LISA A. COVINGTON
Here is an activity to use to teach your students how to treat all of God’s creation with respect.
Through the example of Francis of Assisi, we ask God’s blessing on all creation, and we thank God for letting us share the Earth with all creatures.
If possible, bring your dog, or arrange for someone in the parish to bring their dog to class (a large, friendly dog works best for this activity). When the dog enters the room, listen for reactions from the students. Introduce the dog by name, and explain to the students that this special guest is there to help them understand more about how to treat all of God’s creation with respect.
- Do you have any pets?
- How do you feel when you see someone walking his or her dog?
- Does it make you feel happy when you see a pet?
Invite students to discuss how different one dog is from another. It might be helpful to bring in pictures or toy stuffed dogs to illustrate your point. Then have the students share with one another how all dogs are the same. You can remind the students that regardless of size, color of coat, shape, ears, paws, etc., a dog is a dog.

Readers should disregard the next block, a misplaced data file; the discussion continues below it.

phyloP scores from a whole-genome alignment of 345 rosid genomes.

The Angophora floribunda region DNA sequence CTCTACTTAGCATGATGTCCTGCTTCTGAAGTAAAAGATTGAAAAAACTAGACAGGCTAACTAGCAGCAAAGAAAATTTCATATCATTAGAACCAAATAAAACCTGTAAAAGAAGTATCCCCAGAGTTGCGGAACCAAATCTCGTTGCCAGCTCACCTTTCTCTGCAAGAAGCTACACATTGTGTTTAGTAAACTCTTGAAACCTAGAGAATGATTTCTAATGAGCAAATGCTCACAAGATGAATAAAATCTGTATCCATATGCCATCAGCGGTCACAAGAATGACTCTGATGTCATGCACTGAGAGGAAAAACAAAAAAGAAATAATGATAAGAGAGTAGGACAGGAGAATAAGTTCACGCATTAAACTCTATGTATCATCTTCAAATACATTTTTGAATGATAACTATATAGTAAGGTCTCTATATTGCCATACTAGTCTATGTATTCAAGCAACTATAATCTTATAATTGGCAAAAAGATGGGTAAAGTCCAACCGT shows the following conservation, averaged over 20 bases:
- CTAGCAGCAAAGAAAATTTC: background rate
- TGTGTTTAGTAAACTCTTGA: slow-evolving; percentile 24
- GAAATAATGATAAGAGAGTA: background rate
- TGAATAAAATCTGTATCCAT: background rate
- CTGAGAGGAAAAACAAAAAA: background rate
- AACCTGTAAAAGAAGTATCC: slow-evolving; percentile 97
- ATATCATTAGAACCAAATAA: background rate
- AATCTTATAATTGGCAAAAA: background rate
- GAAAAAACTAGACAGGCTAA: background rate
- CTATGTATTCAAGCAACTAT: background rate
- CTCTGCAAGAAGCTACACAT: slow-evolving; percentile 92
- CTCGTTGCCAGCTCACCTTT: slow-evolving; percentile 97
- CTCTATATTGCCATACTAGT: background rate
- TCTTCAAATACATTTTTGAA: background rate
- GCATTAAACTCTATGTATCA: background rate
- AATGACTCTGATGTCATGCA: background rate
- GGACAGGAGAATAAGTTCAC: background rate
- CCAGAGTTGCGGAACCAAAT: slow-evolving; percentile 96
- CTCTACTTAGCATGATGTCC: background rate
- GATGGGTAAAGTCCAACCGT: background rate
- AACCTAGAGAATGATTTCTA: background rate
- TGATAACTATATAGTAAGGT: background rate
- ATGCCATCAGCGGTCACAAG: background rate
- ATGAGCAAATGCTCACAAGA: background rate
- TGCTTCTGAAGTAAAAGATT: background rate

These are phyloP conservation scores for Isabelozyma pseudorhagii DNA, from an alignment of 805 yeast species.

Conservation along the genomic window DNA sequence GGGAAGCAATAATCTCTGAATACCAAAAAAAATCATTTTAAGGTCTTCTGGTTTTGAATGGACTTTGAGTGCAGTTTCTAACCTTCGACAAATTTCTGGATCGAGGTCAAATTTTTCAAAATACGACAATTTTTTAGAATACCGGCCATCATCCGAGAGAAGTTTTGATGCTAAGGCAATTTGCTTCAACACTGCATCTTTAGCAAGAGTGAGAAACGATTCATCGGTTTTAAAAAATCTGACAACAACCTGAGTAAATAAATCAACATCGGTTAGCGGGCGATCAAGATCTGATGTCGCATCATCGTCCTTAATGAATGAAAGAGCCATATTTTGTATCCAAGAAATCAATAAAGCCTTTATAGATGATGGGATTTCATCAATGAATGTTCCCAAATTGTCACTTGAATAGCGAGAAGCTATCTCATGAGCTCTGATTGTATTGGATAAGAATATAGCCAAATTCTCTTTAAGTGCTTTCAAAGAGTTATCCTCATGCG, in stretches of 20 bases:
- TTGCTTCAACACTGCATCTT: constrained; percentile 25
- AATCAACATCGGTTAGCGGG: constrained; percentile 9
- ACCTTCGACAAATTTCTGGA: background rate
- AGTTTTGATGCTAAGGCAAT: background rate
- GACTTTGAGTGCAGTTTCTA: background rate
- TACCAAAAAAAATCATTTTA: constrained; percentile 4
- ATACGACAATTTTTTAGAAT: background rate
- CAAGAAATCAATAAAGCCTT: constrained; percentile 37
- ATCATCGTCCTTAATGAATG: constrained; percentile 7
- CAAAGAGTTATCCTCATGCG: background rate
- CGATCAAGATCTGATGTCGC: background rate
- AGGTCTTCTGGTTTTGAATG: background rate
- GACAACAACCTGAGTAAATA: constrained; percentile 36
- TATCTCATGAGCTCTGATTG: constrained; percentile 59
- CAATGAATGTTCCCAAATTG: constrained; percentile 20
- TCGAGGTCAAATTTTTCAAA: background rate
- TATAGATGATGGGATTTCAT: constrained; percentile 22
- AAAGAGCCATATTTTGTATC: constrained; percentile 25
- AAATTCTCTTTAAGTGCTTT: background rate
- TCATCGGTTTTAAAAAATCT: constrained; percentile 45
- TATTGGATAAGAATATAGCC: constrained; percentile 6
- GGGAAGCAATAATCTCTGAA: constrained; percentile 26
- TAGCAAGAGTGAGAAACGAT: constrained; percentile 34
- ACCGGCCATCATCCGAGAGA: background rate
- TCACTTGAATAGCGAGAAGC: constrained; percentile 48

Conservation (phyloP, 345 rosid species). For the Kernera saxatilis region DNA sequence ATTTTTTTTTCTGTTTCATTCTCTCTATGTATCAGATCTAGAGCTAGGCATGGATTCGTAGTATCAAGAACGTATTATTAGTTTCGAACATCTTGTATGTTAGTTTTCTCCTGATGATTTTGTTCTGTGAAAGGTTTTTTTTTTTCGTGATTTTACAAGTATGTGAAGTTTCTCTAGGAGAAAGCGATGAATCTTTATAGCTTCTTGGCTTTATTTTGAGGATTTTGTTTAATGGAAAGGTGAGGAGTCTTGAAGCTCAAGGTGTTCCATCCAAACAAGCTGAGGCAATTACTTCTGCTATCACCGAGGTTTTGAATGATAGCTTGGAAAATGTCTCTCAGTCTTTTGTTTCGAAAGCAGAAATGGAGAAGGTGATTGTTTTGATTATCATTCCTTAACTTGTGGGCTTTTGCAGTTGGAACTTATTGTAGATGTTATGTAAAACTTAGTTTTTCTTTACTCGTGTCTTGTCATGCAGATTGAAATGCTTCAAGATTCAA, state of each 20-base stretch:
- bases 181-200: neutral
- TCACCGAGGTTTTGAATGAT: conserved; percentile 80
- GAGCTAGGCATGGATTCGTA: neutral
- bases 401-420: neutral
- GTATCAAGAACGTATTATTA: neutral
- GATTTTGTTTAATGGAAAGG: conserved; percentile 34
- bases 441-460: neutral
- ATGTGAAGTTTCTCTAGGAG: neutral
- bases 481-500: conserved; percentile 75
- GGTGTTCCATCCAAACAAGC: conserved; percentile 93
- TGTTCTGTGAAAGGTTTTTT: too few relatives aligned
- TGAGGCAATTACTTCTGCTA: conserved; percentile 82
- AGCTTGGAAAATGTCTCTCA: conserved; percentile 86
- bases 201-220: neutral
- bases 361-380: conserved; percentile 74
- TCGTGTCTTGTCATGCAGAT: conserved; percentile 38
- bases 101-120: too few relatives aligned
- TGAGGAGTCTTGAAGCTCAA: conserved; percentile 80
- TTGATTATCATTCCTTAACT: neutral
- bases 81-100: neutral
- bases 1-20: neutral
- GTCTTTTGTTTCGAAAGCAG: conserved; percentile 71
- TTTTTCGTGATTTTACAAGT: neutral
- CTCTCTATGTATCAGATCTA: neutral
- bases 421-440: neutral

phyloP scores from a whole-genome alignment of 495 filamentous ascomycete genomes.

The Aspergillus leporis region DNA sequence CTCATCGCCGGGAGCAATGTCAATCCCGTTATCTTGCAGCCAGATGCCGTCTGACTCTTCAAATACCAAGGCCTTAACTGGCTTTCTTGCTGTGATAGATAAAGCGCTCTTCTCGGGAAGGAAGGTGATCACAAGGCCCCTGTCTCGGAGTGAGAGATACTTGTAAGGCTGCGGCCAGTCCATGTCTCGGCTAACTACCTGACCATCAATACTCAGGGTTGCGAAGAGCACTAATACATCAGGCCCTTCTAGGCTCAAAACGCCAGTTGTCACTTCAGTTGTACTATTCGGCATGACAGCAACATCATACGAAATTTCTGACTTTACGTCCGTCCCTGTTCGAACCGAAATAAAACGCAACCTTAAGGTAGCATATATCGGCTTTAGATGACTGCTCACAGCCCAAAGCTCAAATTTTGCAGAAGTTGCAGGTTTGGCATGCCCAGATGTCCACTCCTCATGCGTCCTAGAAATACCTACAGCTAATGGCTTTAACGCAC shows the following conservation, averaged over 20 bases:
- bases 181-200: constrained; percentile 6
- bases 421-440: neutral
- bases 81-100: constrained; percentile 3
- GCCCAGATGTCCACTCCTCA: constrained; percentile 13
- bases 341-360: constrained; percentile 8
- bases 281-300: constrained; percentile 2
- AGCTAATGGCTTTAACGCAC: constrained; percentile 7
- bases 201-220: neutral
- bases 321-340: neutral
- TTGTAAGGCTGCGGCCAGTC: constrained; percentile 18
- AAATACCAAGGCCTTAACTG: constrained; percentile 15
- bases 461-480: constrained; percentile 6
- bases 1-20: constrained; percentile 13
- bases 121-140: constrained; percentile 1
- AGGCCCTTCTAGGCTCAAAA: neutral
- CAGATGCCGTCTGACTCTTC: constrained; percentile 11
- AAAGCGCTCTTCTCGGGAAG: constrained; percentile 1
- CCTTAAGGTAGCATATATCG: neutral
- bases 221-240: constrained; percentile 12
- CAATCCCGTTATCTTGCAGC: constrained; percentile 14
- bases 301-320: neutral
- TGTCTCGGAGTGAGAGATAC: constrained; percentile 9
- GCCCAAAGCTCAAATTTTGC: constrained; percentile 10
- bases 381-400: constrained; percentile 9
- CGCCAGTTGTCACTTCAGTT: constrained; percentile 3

Then ask a similar question, such as, “Should people be treated the same, regardless of their color of skin or hair, shape, age, size (remind children that unborn babies are very small), etc.?”
Remind students of the Scripture passage they just read. God created all things, but he made human beings special because they are made in his own image. Ask students: “Since every person was made in the image and likeness of God, regardless of whether they are short, tall, black, white, with long hair or short hair, shouldn’t they be treated with dignity and respect?”
Thank you, God, for all the animals and people you created. Help us to always remember to treat all living creatures and especially humans with respect. Amen.
Lisa Covington has 15 years of parish ministry experience and is currently the director of pastoral formation at St. Mary Church, Evansville, Indiana. She is also a workshop presenter and enjoys making the aspects of our Catholic faith engaging for catechists and students.
This article originally appeared in RTJ’s creative catechist October 2013.
Image credit:Purplexsu / Shutterstock.com